This is a frictionless world:
One night you’re here and the next gone.
And who picks up the pieces?
Did they even notice you exist?
But I loved her.
I loved the vertical stretch.
This little girl from the Midwest,
Peeking in on the other side of the fishbowl.
I, the little girl with the big suitcase,
Like a megaphone it called to the poor.
And I felt the city, just gasping,
Reaching for her next cigarette.
Sure, I asked for a picture with her.
She was deadly beautiful.
That’s just it. I had to ask,
Because I was an outsider.
I knew she never slept,
But heavens above, she was wide awake.
I hid my picture with her. Tucked it away.
I was a pale shadow held next to a sun-drenched prism.
She had a pub.
Irish. Lovely, dark, and joyful.
Beautiful in all the ways she wasn’t.
But I almost missed the act.
A spot of brushed veneer
Jutting from the glass and neon.
The band played folk
On beloved guitar and banjo.
The drinks flowed like water.
And the Gaelic burger,
It was the most real thing in the city.
But this wasn’t home.
Stumbling back out into her arms,
The boys picked up some liquor.
For me, she’s a strong enough drink.
Back to the polished hotel.
We go back huffing like dragons
Because her breath is icy cold.
And the bag man had a beard.
He asked us with his eyes. We all walked. “No.”
And I’m sorry. I’m sorry.
A million times sorry, but I was scared.
We traveled light, but there were funds,
Even though my pockets were empty. Honest.
No counterfeit for this city. No knock-offs.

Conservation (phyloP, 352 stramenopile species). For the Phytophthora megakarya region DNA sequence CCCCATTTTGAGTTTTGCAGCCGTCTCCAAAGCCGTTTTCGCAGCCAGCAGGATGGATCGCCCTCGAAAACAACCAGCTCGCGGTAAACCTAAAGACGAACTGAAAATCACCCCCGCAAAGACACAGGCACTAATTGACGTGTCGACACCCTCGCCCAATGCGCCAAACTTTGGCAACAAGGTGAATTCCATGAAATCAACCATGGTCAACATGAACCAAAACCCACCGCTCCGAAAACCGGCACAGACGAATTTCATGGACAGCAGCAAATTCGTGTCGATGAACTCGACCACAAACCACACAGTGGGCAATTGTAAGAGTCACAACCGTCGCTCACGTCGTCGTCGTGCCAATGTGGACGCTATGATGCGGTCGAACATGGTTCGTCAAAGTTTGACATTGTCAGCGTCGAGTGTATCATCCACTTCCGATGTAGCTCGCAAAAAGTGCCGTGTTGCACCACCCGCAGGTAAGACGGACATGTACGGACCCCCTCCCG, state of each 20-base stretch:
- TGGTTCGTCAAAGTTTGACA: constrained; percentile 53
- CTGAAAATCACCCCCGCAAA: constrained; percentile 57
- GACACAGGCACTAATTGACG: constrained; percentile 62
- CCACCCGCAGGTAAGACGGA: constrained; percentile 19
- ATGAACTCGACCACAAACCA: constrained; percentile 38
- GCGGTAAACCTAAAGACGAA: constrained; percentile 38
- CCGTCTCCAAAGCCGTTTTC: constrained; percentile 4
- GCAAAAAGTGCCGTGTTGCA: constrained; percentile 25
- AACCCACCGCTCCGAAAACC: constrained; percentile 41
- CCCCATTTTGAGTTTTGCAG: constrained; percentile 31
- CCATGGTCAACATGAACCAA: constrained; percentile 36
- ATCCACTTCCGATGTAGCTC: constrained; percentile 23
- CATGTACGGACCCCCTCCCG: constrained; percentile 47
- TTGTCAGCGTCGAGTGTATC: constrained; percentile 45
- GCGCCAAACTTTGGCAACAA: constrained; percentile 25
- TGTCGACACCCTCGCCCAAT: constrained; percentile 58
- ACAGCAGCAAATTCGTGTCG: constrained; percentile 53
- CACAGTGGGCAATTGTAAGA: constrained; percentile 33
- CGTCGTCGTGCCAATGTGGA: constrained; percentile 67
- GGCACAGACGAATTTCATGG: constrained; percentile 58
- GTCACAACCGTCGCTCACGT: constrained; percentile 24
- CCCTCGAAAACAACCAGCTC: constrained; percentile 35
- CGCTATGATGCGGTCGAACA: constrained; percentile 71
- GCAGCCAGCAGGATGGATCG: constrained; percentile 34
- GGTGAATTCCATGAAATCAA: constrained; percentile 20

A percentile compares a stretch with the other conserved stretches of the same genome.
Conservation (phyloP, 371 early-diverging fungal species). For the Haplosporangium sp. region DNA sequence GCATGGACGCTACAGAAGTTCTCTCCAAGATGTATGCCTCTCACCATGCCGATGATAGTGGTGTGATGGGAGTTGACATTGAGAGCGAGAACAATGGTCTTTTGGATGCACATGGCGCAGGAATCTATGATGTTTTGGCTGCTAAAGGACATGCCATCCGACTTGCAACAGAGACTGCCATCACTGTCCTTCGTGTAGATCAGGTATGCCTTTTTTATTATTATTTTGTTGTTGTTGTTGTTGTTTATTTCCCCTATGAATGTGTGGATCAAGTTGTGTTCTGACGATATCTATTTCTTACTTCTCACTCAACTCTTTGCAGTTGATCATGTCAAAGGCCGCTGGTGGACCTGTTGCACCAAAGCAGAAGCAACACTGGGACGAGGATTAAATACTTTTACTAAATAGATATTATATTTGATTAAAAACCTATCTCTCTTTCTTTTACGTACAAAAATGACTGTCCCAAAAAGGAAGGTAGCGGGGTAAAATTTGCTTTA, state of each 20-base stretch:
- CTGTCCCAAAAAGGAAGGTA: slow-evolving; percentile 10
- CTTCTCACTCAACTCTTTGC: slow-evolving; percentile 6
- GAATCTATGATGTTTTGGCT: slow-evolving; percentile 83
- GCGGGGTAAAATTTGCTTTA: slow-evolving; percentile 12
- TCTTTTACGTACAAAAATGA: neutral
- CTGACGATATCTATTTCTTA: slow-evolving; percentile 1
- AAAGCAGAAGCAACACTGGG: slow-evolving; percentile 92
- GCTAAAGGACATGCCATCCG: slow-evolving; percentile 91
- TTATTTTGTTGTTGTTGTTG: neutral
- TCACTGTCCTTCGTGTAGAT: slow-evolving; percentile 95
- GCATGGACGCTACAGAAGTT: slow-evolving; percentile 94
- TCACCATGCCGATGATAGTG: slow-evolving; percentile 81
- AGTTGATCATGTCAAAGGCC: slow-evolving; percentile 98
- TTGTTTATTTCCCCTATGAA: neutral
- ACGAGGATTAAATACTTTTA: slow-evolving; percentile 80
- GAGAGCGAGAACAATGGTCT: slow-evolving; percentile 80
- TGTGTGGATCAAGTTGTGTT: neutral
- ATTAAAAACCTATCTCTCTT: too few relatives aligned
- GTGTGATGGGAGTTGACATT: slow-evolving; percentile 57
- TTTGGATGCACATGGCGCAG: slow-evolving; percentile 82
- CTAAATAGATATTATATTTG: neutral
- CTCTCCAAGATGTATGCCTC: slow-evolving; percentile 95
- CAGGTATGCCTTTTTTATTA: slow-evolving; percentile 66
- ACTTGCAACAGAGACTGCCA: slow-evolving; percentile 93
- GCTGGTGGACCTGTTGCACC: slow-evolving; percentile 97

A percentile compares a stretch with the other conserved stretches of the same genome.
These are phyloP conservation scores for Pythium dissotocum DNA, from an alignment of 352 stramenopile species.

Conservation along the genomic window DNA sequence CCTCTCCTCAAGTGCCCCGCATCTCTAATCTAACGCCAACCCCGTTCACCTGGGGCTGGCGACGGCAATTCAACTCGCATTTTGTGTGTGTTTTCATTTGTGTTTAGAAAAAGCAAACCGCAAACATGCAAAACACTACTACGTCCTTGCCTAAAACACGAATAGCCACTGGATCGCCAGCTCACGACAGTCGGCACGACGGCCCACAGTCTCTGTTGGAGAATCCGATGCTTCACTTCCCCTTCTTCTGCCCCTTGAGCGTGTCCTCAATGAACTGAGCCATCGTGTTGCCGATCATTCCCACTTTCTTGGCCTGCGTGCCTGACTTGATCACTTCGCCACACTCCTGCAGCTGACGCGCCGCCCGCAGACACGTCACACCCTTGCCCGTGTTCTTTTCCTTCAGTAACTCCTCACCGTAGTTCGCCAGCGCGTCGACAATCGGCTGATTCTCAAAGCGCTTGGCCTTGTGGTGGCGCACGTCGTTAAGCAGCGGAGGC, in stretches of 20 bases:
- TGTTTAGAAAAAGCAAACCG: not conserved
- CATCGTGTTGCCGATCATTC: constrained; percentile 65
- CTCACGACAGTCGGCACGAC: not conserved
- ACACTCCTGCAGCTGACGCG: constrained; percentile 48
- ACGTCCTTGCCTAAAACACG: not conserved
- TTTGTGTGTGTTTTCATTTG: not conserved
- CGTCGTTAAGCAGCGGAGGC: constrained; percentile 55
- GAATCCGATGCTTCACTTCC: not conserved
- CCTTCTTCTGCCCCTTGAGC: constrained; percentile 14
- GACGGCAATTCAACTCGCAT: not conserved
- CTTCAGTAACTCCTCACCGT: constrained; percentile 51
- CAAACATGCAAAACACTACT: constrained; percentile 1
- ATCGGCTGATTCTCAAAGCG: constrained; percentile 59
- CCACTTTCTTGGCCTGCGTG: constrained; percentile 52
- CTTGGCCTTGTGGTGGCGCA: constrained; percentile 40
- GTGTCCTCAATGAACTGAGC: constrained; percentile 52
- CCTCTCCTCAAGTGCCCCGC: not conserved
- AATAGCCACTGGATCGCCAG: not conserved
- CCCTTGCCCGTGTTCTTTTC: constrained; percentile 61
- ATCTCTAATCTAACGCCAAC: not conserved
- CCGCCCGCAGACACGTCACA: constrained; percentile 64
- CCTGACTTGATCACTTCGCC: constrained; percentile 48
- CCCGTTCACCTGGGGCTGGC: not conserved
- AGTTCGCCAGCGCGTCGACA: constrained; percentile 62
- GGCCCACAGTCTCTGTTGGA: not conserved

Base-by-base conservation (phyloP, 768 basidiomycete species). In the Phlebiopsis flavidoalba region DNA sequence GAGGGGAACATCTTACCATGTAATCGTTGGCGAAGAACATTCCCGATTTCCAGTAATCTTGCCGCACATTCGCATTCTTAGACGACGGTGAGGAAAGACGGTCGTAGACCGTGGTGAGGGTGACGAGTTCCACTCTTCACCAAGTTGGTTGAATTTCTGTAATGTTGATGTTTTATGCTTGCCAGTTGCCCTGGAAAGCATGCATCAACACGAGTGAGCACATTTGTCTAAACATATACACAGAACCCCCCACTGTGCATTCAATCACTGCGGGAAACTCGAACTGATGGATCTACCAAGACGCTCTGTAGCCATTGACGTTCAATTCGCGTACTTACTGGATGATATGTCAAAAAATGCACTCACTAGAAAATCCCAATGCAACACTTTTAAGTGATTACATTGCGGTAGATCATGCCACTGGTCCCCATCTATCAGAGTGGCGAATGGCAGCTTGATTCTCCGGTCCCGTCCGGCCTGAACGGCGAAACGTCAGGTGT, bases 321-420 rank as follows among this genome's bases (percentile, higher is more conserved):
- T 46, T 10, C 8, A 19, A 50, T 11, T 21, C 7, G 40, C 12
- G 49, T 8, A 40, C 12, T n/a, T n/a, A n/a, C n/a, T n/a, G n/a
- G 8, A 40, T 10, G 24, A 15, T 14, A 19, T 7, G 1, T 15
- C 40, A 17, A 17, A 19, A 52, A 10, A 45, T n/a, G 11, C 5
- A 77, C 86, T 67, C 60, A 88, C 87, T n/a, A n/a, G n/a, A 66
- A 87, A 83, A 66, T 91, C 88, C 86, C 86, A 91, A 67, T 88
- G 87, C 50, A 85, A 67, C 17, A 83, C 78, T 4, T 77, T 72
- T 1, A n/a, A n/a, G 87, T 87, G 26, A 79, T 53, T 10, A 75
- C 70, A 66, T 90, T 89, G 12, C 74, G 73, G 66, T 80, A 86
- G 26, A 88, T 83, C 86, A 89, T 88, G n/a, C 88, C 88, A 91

She hunts you down.
You in your sweatpants and converse.
She knows you’re no native.
The bed was cloud nine,
But I’ve always been afraid of flying.
I remembered the elevator ladies.
All-business, only one said “Hi.”
They belonged here.
Suits and heels and nail polish.
Their very skin whispered “high fashion.”
It was carmel and lovely and all-business.
Four hours of sleep and a shower later,
Four tired bodies and their luggage spilled onto the streets.
It seemed that the city stripped naked.
She was a slate of grey and blue, peppered with skyscraper freckles.
And the elevator ladies were the only species left,
Except for the paperboys and the coffee shop crowd.
But we trekked on.
Oscillating legs headed for the bus.
The bus driver cracked some jokes
And we bared top teeth, lifting eyebrows in a nod
Best we could do.
We were bone-dead.
I slumped over in the bus.
My head hit the window and my eyes closed.
But I peeked to see what was left of her.
The sunlight was sweet like orange juice.
New York, baby.
The cabs and their honks ascended like ghosts.
There was no more laughing bustle or curses.
But those vampires would be back in a few hours.
She spread out in a king-sized bed.
A giant, a roaring lioness, and a movie star.
I wanted an autograph. She blew me a kiss.
But I thanked her for her time anyway.